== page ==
Mesa County settles Marks suit over voter records
The Mesa County Clerk & Recorder’s Office settled a federal lawsuit over an open records request Tuesday.
But instead of asking for changes in elections procedures or receiving denied documents in order to achieve a purported goal of ensuring secret ballots, plaintiffs in the case settled for $30,000.
The settlement ends the county’s involvement in a federal case involving the Colorado Secretary of State’s Office and a handful of counties over allegations that some ballots may be traceable to the voters who cast them.
The lawsuit was filed by the Citizens Center, formed by Aspen resident Marilyn Marks, who has filed numerous court cases against state and county election officials, including Mesa County Clerk Sheila Reiner.
Last year, Reiner and other clerks denied open records requests filed by Marks for actual ballots and other records, saying doing so would compromise the clerks’ ability to protect voter secrecy.
The Colorado Supreme Court upheld an appellate court ruling that ballots are subject to the state’s open records laws.
“Colorado open records laws exist to ensure government transparency and accountability, and in no sphere of government activity are these goals more crucial than in the citizen’s elections,” Marks said in a statement. “With (Tuesday’s) settlement, Mesa County has committed to preserve for future elections all of its electronic records necessary to permit the public to test the integrity of the county’s elections.”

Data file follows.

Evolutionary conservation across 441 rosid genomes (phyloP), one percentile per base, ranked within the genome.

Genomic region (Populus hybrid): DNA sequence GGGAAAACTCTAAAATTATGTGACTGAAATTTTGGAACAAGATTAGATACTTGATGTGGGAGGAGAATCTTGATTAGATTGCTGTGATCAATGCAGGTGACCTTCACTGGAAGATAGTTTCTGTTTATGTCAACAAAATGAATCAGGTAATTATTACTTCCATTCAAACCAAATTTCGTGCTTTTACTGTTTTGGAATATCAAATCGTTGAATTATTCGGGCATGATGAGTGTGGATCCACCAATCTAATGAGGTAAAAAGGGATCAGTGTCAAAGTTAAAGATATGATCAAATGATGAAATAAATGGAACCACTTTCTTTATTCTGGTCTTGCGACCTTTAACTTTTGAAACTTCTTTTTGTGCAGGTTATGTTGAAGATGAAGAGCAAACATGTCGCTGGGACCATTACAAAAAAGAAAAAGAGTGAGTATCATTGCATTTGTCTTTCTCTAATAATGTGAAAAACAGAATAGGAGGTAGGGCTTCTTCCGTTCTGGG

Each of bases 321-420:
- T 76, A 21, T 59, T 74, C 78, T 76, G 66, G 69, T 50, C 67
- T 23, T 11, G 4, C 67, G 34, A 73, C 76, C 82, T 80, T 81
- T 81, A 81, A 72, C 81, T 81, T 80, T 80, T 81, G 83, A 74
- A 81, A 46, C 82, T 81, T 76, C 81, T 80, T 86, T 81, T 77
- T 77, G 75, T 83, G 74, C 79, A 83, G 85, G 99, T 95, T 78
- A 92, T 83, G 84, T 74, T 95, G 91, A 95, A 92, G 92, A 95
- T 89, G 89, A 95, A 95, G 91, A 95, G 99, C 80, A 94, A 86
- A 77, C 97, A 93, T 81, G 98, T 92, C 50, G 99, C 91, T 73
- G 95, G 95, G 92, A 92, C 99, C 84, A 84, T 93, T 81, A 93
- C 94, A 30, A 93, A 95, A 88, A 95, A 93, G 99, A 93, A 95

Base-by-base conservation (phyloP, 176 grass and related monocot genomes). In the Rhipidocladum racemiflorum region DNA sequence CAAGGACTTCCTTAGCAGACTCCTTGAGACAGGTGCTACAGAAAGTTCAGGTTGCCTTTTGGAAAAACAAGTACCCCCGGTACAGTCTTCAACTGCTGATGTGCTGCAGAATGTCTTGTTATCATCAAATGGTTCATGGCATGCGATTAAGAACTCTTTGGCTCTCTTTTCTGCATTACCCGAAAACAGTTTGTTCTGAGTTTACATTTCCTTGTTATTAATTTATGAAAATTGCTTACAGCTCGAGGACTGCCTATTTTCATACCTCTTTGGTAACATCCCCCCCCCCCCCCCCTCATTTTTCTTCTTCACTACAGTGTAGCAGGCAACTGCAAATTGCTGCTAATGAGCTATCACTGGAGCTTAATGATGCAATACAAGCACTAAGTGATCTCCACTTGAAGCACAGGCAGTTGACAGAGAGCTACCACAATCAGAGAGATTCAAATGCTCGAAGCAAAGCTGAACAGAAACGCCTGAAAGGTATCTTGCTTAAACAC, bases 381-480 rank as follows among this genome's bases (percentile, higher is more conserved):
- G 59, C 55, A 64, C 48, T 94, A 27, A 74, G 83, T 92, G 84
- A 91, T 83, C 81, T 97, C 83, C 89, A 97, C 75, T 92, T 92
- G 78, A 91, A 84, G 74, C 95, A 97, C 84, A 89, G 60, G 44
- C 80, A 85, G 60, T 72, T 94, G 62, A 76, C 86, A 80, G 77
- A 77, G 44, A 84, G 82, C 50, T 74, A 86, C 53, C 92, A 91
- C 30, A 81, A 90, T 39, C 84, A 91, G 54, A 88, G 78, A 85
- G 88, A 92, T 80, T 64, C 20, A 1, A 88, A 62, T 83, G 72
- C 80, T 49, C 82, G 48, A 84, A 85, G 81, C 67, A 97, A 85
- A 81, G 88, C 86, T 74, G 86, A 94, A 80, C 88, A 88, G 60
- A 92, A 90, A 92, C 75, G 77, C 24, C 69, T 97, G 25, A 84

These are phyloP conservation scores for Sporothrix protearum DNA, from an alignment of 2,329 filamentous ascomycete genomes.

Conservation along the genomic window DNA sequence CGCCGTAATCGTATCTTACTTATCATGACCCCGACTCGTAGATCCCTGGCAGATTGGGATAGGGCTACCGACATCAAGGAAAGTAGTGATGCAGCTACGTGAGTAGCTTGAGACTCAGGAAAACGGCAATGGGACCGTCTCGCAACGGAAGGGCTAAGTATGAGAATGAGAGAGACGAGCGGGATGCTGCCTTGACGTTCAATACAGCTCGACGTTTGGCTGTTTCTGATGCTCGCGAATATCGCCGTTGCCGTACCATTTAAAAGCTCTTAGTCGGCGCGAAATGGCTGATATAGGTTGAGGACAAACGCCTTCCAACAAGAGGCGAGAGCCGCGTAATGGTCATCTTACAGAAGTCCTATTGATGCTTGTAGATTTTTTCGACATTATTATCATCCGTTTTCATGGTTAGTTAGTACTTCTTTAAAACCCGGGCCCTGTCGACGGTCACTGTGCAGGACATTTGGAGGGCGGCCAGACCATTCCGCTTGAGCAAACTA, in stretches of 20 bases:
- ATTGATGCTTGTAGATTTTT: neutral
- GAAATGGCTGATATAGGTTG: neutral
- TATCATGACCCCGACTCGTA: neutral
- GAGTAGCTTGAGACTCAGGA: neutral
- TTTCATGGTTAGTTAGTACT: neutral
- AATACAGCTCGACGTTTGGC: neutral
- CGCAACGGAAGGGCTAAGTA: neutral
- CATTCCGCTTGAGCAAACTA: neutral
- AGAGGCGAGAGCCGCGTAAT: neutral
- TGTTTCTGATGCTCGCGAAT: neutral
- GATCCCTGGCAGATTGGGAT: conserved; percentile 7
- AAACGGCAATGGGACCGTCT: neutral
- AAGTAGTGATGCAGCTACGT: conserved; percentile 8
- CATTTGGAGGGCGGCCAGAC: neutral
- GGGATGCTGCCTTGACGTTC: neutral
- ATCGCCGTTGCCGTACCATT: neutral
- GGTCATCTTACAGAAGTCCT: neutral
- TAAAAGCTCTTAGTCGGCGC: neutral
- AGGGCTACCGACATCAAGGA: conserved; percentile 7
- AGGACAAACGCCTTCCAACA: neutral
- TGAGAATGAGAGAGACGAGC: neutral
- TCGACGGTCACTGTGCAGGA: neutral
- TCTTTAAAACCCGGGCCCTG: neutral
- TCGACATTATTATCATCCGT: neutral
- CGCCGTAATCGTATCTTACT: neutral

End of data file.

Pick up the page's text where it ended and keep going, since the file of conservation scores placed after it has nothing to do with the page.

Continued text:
Actually, that is required by laws passed by the Colorado Legislature earlier this year as a result of the court rulings, and the settlement is only an opportunity to get out from under the federal lawsuit, Reiner said.
Reiner estimates the county’s costs in battling Marks’ suits to-date are at least twice the $30,000 amount.
“When you add up our staff time and the attorney’s time and the county resources that were going to have to be spent to continue to fight it out just for the simple matter of attorney’s fees, it was a better business decision to settle,” Reiner said.
“It pains me, but it’s not about my pride, it’s about what’s best for the county.
“This is a realizing of the amount of county resources the taxpayers would have to support for us to continue the (legal) fight, and essentially assigning a nuisance value (to the lawsuit),” Reiner said. “The case was really moot at this point, but it was clear that (Marks) was going to continue to fight to get her attorney’s fees.”
Now, the federal case will continue, but without Mesa County’s involvement.